Supreme Court considers ‘dark store’ case

LANSING — Escanaba officials who attended a Michigan Supreme Court hearing in Lansing on Thursday are hopeful justices will decide not to hear a “dark store” appeal by Menards to reverse a lower court’s ruling which favors the city.

For more than three years, Escanaba has been in a lengthy and expensive court battle with Menards, which first appealed its property assessment in 2014. Menards claims the store’s value should be based on a closed and empty building — or a dark store.

Since then, Menards has appealed additional annual assessments with the Michigan Tax Tribunal, which ruled in favor of the business and required the city and other local tax entities to refund a portion of taxes paid by Menards, as well as reduce its property assessments.

The city continued to fight the dark store tax loophole as additional property owners filed petitions to have their property assessments lowered. The city is also against deed restrictions which don’t allow buyers to use a building for its original purpose.

This spring, the Michigan Court of Appeals issued a decision favoring the city, ruling the state tax tribunal “committed an error of law” in how it re-assessed the value of the local Menards store which lowered the city’s tax assessment on the property by more than 50 percent.

The appeals court’s reversal of the tax tribunal’s ruling prompted Menards to file a request to have the case heard before the Michigan Supreme Court.

Attorneys representing the city and Menards presented oral arguments to the Michigan Supreme Court on Thursday. Downstate attorney Jack Van Coevering is representing the city.

Also attending the high court hearing were Escanaba City Manager Patrick Jordan, Mayor Marc Tall, Mayor Pro Tem Ron Beauchamp, City Treasurer Bob Valentine, and Assistant City Assessor Kevin Dubord. Juli Kolbe, director of the Delta County Equalization Department, was also at the hearing.

“The seven justices were there to hear our arguments by our attorney,” said Tall in a telephone interview Thursday afternoon during his return trip to Escanaba with Beauchamp, Valentine and Dubord.

“There was no ruling. It was just a hearing.

We’re hopeful that a decision will be rendered soon,” Tall explained, noting the local city officials were there to observe and offer moral support.

Thursday’s hearing was the first time any of them had been in the Michigan Supreme Court, he added.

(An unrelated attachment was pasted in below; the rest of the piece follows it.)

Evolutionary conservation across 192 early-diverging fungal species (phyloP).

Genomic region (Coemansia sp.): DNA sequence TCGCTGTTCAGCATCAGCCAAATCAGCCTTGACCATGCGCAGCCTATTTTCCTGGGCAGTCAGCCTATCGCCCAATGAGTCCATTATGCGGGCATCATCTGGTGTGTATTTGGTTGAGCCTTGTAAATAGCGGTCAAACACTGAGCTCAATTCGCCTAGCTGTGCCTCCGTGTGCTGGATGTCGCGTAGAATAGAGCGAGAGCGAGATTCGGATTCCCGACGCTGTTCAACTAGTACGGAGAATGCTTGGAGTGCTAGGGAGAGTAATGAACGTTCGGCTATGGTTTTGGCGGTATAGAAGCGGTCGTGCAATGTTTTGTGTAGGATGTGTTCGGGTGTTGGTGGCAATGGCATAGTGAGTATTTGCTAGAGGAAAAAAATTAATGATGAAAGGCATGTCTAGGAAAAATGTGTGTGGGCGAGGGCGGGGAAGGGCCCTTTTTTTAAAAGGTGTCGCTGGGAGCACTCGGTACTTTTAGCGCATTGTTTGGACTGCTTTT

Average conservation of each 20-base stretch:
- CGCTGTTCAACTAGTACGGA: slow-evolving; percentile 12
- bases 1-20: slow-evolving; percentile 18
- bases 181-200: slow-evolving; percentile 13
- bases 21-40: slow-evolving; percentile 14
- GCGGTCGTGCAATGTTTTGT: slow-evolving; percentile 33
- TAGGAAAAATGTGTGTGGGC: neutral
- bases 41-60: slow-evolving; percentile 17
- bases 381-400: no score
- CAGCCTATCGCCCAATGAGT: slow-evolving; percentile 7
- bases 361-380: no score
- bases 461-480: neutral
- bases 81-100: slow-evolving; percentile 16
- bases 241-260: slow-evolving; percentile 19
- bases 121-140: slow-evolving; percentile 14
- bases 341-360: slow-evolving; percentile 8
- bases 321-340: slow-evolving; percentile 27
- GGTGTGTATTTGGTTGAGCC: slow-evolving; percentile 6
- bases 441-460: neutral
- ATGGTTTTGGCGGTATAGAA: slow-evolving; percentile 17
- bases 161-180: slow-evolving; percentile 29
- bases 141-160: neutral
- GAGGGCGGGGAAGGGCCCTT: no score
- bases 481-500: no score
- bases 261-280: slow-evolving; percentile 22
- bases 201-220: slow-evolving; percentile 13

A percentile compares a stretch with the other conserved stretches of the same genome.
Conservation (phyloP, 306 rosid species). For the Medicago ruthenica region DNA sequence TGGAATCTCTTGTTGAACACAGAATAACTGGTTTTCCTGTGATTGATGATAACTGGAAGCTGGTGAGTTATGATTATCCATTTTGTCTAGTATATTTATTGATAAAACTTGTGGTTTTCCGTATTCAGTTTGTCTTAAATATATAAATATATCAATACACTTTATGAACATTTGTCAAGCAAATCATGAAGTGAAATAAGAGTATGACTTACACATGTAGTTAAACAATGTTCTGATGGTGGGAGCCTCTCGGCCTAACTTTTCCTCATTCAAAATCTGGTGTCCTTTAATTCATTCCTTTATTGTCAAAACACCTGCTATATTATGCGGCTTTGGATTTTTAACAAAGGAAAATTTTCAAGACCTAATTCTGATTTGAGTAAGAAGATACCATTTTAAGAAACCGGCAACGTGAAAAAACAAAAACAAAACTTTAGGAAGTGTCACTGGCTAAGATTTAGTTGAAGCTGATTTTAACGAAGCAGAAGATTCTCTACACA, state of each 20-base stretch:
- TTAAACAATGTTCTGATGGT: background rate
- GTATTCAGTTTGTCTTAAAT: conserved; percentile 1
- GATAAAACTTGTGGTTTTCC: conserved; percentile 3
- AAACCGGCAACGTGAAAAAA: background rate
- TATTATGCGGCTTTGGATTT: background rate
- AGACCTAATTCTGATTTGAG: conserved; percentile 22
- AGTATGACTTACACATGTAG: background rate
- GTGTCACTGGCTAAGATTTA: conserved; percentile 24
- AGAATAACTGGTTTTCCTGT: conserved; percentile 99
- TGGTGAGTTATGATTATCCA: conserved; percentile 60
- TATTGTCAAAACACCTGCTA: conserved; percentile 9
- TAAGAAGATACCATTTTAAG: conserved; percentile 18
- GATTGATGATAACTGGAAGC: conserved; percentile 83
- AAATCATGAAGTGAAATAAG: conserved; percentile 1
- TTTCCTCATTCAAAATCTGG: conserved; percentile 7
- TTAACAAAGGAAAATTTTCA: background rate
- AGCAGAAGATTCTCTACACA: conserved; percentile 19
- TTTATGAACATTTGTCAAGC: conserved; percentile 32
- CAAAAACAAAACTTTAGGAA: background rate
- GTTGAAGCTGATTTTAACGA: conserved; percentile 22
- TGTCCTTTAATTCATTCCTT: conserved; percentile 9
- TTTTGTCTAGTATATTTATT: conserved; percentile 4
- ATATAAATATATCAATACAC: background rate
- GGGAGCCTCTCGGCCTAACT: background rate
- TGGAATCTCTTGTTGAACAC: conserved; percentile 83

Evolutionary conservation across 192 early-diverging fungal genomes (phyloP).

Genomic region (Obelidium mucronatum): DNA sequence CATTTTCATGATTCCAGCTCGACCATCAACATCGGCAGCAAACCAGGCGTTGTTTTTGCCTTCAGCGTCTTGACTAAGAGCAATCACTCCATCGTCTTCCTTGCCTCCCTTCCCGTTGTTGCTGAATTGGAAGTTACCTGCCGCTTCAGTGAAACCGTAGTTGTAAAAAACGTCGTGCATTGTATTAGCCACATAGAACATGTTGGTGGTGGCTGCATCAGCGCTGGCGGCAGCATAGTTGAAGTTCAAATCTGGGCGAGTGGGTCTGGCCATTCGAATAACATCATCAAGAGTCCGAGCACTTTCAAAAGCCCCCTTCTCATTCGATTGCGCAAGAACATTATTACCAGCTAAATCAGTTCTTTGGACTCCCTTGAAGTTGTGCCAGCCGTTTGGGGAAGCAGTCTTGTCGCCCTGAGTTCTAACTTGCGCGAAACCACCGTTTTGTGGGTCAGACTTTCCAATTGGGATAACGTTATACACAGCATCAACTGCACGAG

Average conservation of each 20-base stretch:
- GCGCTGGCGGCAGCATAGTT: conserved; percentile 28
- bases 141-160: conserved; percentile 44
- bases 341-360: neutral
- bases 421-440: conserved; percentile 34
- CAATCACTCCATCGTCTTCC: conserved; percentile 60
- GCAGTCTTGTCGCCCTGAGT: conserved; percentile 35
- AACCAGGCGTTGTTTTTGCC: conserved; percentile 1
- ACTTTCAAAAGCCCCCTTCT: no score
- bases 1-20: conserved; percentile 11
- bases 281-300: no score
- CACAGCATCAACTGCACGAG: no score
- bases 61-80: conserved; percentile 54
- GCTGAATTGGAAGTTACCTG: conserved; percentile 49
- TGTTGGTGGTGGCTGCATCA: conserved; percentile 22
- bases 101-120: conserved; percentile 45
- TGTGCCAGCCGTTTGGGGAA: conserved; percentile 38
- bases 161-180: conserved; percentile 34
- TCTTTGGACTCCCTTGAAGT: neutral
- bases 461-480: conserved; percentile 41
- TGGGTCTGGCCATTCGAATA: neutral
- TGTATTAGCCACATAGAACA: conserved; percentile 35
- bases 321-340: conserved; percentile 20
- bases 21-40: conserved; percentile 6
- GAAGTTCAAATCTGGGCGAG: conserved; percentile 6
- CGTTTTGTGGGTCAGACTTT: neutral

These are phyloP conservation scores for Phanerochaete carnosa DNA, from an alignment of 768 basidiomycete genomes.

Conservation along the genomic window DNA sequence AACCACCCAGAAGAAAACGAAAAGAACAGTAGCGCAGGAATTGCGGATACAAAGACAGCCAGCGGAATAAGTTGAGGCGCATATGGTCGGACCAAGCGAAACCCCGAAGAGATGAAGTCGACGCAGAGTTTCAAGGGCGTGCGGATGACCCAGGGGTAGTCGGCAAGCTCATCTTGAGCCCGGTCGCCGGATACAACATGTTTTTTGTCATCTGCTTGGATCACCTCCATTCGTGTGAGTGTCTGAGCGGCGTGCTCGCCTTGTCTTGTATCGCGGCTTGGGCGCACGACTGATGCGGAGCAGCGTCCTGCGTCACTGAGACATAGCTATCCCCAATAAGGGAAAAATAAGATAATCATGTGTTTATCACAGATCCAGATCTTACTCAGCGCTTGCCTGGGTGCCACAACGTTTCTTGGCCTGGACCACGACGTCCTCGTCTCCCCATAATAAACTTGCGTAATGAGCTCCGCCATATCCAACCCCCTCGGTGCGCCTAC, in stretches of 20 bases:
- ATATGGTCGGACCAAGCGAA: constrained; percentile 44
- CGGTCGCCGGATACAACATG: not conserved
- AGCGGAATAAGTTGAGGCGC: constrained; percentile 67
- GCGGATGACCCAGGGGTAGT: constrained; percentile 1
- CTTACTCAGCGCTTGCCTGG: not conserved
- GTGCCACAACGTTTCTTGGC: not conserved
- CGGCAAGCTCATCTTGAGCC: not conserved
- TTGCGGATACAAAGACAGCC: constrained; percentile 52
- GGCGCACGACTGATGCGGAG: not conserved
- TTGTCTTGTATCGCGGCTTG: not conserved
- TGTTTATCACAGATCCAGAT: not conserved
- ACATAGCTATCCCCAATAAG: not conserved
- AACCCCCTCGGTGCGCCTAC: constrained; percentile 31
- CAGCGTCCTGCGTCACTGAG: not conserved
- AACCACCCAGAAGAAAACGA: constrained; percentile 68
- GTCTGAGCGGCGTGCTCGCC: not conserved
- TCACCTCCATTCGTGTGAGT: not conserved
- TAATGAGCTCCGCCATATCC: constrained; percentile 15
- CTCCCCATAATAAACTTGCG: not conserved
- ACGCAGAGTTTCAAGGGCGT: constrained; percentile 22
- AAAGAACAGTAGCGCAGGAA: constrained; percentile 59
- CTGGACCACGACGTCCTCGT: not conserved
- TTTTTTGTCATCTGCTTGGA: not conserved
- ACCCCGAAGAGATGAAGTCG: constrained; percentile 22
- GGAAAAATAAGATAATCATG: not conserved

“I thought it went very well. The Supreme Court justices paid close attention and asked very good questions. That indicated they understood the issue and our goal. We’re hopeful for a swift decision,” said Tall.

Beauchamp said the hearing was very formal and there was high security in the building. Many people were in the courtroom for many cases. The Escanaba hearing lasted about 45 minutes, he said.

Afterwards, the Escanaba officials met with Van Coevering, who said he is hopeful the appeals court decision on the dark store issue will not be heard by the Supreme Court but stand where it’s at — in favor of Escanaba, said Beauchamp.

Beauchamp said Van Coevering also told them he thinks the Supreme Court will decide whether or not the case will be brought before the justices sooner than the six months it can take for a ruling.

After Menards filed its initial petitions with the state tax tribunal, additional local businesses and organizations filed to have the tax tribunal lower their tax assessments based on the dark store theory. Some cases were worked out between the property owners and the city, while several others are pending.

The city has paid more than $200,000 in legal fees to date on the above cases with financial assistance from local tax entities such as the county and Bay College.

State organizations which are backing Escanaba include the Michigan Municipal League, Michigan Townships Association, Michigan Association of School Boards, Michigan School of Business Officials, Michigan Association of Counties, and Michigan Assessors Association.

Escanaba is among several cities in Michigan and other states which are fighting the dark store tax loophole that favors “big box” retail stores, as well as smaller businesses that are also seeking the same reductions in property values.

State legislators have also been working to reform Michigan’s property tax system and do away with the dark store tax loophole, which is reducing property taxes that support colleges, schools and other service organizations.

In June 2016, legislation passed 97-11 in the House to reform the law, which did not reach a conclusion prior to the end of the year.

Similar legislation — House Bill 4397 — was introduced by Rep. Dave Maturen this year with support from Rep. Beau LaFave and several others in the House where the bill is currently in committee.

Sen. Tom Casperson has also been supportive of reforming the state’s property tax system to eliminate the dark store tax loophole.

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Jenny Lancour, (906) 786-2021, ext. 143, jlancour@dailypress.net


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